Senate debates

Tuesday, 10 August 2021


Human Rights

7:50 pm

Photo of Janet RiceJanet Rice (Victoria, Australian Greens) Share this | Hansard source

[by video link] Tonight, as I do most Tuesday nights, I want to speak about human rights, because the Australian Greens believe that universal human rights are fundamental and must be respected and protected in all countries and for all people.

I want to talk first about the rights of LGBTIQA+ people here in Australia to be free from discrimination and particularly how damaging the approach in tonight's census has been for LGBTIQA+ communities. By not asking the right questions, the census is erasing the identities of queer people. Nathan Anastasi is a trans man who spoke to the ABC about what the gap in the census means to him. He said:

I've been excluded. For me, the census is the biggest data collection that occurs in this country and, so, it should be designed to include a collection of data on all Australians …

Anna Brown, the CEO of Equality Australia, wrote last week:

… the Australian Bureau of Statistics will collect a whole heap of data about my personal life – how much I earn, my religious affiliation and even my history of chronic health conditions. But they won't learn about something that's important to the picture of who I am – my sexual orientation.

In fact, once again, lesbian, gay, transgender, intersex and queer people won’t be properly counted in this year's census, because the ABS and the responsible minister – Michael Sukkar – failed to add in questions about sexual orientation, gender identity or variations in sex characteristics.

This erasure hurts every individual member of our LGBTIQA+ communities. And this erasure flows on to policymaking, as the Australian LGBTIQA+ community census declaration noted in the their powerful statement:

We condemn the 2021 Census for continuing to render LGBTIQA+ Australians invisible and to make it harder to address the stigma, discrimination and lack of services we experience.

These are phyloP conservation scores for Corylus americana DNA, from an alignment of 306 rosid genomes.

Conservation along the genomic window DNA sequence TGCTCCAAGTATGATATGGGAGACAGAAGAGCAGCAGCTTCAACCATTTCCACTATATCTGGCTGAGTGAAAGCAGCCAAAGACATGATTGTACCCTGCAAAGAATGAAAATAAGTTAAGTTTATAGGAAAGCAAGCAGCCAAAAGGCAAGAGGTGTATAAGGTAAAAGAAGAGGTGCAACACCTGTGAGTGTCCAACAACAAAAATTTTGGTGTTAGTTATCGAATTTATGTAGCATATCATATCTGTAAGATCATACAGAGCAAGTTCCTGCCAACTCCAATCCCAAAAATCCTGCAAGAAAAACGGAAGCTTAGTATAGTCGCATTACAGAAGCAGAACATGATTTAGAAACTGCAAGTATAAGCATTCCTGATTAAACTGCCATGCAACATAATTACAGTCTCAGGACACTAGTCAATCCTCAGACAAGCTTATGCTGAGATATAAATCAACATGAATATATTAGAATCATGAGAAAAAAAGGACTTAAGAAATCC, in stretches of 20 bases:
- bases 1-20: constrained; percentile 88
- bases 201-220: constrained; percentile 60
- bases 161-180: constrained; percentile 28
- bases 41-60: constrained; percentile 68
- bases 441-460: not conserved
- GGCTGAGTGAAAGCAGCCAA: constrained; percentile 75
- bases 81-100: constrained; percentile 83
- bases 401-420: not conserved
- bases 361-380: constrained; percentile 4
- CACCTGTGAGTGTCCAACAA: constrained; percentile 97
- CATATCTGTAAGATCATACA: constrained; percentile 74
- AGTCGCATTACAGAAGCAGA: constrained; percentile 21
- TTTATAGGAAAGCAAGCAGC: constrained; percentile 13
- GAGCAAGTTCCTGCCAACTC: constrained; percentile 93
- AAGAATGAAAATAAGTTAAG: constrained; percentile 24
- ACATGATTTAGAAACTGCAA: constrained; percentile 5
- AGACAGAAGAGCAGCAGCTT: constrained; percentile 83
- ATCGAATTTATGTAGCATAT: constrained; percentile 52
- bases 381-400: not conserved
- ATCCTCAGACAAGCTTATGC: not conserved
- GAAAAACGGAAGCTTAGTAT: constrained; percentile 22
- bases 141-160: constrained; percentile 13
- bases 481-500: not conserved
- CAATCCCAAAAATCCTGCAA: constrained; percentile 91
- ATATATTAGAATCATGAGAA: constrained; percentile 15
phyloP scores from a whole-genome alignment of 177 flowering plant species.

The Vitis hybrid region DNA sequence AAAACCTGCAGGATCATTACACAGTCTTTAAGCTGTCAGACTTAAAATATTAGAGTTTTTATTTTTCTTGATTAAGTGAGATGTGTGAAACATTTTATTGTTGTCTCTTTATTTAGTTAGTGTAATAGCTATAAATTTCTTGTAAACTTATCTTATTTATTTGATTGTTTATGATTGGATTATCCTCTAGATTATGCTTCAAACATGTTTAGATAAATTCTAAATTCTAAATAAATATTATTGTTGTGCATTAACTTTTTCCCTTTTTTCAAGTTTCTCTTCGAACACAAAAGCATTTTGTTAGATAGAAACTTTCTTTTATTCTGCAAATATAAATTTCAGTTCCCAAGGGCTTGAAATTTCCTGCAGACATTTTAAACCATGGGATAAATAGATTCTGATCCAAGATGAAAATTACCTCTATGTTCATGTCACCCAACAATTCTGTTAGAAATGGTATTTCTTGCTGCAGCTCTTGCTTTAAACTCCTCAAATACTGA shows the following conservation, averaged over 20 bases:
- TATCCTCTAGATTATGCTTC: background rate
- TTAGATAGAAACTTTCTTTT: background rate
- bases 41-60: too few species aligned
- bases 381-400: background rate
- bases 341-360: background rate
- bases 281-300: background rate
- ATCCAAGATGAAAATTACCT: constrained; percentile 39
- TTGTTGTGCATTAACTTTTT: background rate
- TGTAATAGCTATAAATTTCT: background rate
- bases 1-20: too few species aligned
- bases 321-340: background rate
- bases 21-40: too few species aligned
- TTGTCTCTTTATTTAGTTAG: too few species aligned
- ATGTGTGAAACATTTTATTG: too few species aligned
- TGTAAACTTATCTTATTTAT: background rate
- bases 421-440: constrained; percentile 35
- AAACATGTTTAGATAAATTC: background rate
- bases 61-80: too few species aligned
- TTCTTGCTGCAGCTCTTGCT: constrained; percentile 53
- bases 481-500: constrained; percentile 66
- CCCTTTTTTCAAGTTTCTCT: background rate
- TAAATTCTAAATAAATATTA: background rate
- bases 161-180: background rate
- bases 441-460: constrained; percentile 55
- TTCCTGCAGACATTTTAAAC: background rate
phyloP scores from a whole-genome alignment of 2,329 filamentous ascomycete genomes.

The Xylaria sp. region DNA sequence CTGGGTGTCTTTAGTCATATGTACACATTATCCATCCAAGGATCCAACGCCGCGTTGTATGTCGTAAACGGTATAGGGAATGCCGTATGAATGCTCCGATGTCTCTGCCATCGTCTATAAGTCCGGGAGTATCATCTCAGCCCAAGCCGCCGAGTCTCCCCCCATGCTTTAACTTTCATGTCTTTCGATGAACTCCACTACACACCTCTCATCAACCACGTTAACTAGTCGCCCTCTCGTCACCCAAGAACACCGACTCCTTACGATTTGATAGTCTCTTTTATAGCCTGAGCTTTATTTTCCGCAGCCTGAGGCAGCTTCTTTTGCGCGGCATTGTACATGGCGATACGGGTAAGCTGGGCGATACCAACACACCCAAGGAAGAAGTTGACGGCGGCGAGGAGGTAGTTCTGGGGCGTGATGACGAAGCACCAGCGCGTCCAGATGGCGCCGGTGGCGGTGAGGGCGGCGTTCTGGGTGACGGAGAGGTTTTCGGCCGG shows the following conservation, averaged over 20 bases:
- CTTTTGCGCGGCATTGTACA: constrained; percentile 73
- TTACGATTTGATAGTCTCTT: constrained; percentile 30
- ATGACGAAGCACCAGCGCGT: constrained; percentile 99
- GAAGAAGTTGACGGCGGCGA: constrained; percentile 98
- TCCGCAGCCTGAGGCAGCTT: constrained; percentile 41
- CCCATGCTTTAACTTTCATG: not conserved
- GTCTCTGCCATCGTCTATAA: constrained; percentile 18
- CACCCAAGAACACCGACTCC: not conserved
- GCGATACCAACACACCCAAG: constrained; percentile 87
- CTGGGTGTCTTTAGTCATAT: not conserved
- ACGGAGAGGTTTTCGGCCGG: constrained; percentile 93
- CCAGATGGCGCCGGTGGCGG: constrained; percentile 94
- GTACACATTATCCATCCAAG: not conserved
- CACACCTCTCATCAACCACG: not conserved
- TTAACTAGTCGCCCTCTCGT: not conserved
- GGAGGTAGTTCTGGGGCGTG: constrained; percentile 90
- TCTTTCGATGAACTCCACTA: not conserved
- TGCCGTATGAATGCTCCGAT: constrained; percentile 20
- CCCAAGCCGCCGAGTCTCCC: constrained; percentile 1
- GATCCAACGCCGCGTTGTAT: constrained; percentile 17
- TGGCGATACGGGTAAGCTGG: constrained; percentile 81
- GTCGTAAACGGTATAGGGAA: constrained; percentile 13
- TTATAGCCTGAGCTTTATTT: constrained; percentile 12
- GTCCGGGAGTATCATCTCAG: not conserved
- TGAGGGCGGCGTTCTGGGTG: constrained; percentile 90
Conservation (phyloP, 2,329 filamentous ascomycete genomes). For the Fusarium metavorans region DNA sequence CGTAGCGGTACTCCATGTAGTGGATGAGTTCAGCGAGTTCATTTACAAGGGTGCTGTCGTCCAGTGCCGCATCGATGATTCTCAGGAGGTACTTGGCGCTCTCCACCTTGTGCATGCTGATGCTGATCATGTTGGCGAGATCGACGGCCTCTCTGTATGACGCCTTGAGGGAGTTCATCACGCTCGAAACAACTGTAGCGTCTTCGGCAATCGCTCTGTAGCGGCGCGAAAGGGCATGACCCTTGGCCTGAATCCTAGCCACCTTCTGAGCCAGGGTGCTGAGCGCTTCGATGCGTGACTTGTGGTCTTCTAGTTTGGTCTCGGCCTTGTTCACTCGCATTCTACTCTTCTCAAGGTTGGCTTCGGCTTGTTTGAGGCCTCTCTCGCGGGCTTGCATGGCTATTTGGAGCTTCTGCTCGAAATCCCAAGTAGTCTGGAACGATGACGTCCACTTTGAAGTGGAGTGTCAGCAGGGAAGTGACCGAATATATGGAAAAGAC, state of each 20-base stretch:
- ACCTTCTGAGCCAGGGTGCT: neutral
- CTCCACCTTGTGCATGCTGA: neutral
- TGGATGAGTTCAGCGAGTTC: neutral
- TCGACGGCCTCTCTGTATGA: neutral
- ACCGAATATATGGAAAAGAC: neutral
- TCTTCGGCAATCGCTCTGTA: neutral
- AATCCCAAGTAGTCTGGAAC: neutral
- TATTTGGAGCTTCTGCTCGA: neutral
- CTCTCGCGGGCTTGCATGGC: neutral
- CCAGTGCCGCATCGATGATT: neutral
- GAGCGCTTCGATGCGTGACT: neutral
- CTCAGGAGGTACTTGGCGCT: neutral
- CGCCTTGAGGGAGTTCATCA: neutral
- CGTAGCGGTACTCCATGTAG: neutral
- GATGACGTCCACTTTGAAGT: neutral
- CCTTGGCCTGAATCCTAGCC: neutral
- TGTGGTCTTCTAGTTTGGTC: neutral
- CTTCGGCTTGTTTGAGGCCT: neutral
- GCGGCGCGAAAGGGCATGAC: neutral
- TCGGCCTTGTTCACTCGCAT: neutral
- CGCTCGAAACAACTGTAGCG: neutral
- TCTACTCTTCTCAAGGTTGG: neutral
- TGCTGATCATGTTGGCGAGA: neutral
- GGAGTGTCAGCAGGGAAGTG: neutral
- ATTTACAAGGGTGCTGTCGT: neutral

We call on the Federal Government to commit to following its own guidelines on recognition of sex and gender by including in the 2026 Census the best practice questions already developed in consultation with the LGBTIQA+ community.

This matters because of the impact it has on so many people's lives across health services, mental health provision, housing services, employment outcomes and more.

The government has already promised to introduce a religious discrimination bill by the end of the year, and when the census is done we will have detailed data on the religion of every person who chooses to answer that question. But for LGBTIQA+ people there is no question in this year's census that enables them to make their voice count. Equality is not negotiable, and we fight the stigma and discrimination that, tragically, LGBTIQA+ communities still experience.

Last week marked the second anniversary of Kashmir's loss of its special-autonomy status, and the Australian Greens share the grief and sorrow of activists around the world at the ongoing tragedy of human rights abuses in Kashmir. From well before 2019 we've seen very serious human rights abuses in Kashmir. We've seen a communications blackout, which is an incredibly serious violation of Kashmiris' human rights. We've seen weapons fired at crowds—incredibly dangerous and a fundamental attack on freedom of speech and freedom of assembly. There have been extrajudicial killings. The Indian government's security forces in Kashmir have operated with impunity and are not being held accountable due to special protections in law. Worse than that, the Indian government's actions have been compounded during the COVID-19 crisis. Kashmir was not provided with resources to respond to COVID-19 and had fewer doctors and ICU beds than other regions of India. Many prisoners who should have been released were held for political reasons and placed at increased risk of COVID.

The attacks on human rights are horrifying and they must stop. We call on the Australian government to do everything it can to directly raise the issue of human rights internationally, both bilaterally and multilaterally, including with the Indian government. This is something I've raised multiple times here, and I will continue to do so. Most importantly, we call for the full right for self-determination for the people of Kashmir, as a fundamental human right both under the International Covenant on Civil and Political Rights and under the International Covenant on Economic, Social and Cultural Rights.


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